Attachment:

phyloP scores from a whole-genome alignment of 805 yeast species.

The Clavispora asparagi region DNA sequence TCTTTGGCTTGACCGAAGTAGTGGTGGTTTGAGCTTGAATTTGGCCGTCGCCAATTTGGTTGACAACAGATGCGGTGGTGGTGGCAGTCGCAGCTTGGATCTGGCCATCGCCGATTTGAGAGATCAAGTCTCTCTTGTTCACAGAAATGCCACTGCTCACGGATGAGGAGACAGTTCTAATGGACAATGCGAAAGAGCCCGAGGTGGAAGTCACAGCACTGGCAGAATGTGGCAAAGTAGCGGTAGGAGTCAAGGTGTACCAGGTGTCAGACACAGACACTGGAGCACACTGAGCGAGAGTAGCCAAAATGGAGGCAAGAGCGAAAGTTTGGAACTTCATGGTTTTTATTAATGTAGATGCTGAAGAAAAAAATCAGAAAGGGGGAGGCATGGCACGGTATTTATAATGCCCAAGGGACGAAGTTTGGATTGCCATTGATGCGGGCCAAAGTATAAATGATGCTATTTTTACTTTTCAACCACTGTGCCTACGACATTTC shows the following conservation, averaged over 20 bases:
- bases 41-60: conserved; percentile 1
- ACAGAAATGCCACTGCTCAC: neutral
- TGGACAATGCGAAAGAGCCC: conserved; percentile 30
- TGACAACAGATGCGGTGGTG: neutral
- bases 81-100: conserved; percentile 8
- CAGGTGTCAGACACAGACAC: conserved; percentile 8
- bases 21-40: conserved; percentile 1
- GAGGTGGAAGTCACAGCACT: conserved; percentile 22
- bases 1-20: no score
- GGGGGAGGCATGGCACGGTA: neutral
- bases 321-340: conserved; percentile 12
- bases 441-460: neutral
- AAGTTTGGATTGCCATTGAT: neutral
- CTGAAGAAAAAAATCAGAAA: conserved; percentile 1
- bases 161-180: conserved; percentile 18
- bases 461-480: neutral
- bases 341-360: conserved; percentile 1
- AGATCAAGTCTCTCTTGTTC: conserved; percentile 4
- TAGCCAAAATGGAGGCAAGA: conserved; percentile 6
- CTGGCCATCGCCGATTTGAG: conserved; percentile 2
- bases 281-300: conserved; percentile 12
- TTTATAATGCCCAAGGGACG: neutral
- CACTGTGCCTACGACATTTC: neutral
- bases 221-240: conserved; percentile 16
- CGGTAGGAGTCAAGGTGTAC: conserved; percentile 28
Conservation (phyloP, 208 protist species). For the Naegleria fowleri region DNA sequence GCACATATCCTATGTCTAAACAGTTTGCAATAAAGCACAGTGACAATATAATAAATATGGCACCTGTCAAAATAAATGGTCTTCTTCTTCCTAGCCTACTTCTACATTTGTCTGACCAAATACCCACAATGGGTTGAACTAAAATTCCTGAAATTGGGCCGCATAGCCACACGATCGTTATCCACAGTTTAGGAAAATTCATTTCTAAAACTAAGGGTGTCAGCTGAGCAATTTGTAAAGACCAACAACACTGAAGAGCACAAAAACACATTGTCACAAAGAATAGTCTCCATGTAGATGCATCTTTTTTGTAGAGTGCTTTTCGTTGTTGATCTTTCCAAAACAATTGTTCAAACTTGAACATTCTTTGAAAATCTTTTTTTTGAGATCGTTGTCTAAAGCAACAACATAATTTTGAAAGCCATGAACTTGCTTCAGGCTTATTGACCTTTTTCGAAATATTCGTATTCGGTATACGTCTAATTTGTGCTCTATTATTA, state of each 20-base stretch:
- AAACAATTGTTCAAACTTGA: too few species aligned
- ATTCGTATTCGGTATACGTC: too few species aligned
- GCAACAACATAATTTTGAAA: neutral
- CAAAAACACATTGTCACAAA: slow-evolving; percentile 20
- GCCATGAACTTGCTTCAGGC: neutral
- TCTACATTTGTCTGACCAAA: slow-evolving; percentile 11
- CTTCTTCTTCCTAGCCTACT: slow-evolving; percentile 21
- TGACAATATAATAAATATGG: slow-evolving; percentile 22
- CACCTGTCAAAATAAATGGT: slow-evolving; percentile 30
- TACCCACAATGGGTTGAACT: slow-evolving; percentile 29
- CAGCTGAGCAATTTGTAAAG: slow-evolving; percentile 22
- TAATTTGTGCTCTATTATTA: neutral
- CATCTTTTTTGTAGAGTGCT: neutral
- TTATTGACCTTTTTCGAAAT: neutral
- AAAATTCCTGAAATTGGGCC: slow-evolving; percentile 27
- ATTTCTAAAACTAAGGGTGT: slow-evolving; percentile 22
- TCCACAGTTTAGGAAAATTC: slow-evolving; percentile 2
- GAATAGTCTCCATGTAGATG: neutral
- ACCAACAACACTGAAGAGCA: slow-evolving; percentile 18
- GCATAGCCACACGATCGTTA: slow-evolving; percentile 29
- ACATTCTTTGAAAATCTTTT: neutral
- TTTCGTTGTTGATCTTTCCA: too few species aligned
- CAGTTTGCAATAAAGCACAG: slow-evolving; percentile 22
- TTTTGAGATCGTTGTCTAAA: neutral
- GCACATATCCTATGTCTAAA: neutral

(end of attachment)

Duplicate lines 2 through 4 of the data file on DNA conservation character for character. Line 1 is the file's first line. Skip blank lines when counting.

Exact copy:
The Clavispora asparagi region DNA sequence TCTTTGGCTTGACCGAAGTAGTGGTGGTTTGAGCTTGAATTTGGCCGTCGCCAATTTGGTTGACAACAGATGCGGTGGTGGTGGCAGTCGCAGCTTGGATCTGGCCATCGCCGATTTGAGAGATCAAGTCTCTCTTGTTCACAGAAATGCCACTGCTCACGGATGAGGAGACAGTTCTAATGGACAATGCGAAAGAGCCCGAGGTGGAAGTCACAGCACTGGCAGAATGTGGCAAAGTAGCGGTAGGAGTCAAGGTGTACCAGGTGTCAGACACAGACACTGGAGCACACTGAGCGAGAGTAGCCAAAATGGAGGCAAGAGCGAAAGTTTGGAACTTCATGGTTTTTATTAATGTAGATGCTGAAGAAAAAAATCAGAAAGGGGGAGGCATGGCACGGTATTTATAATGCCCAAGGGACGAAGTTTGGATTGCCATTGATGCGGGCCAAAGTATAAATGATGCTATTTTTACTTTTCAACCACTGTGCCTACGACATTTC shows the following conservation, averaged over 20 bases:
- bases 41-60: conserved; percentile 1
- ACAGAAATGCCACTGCTCAC: neutral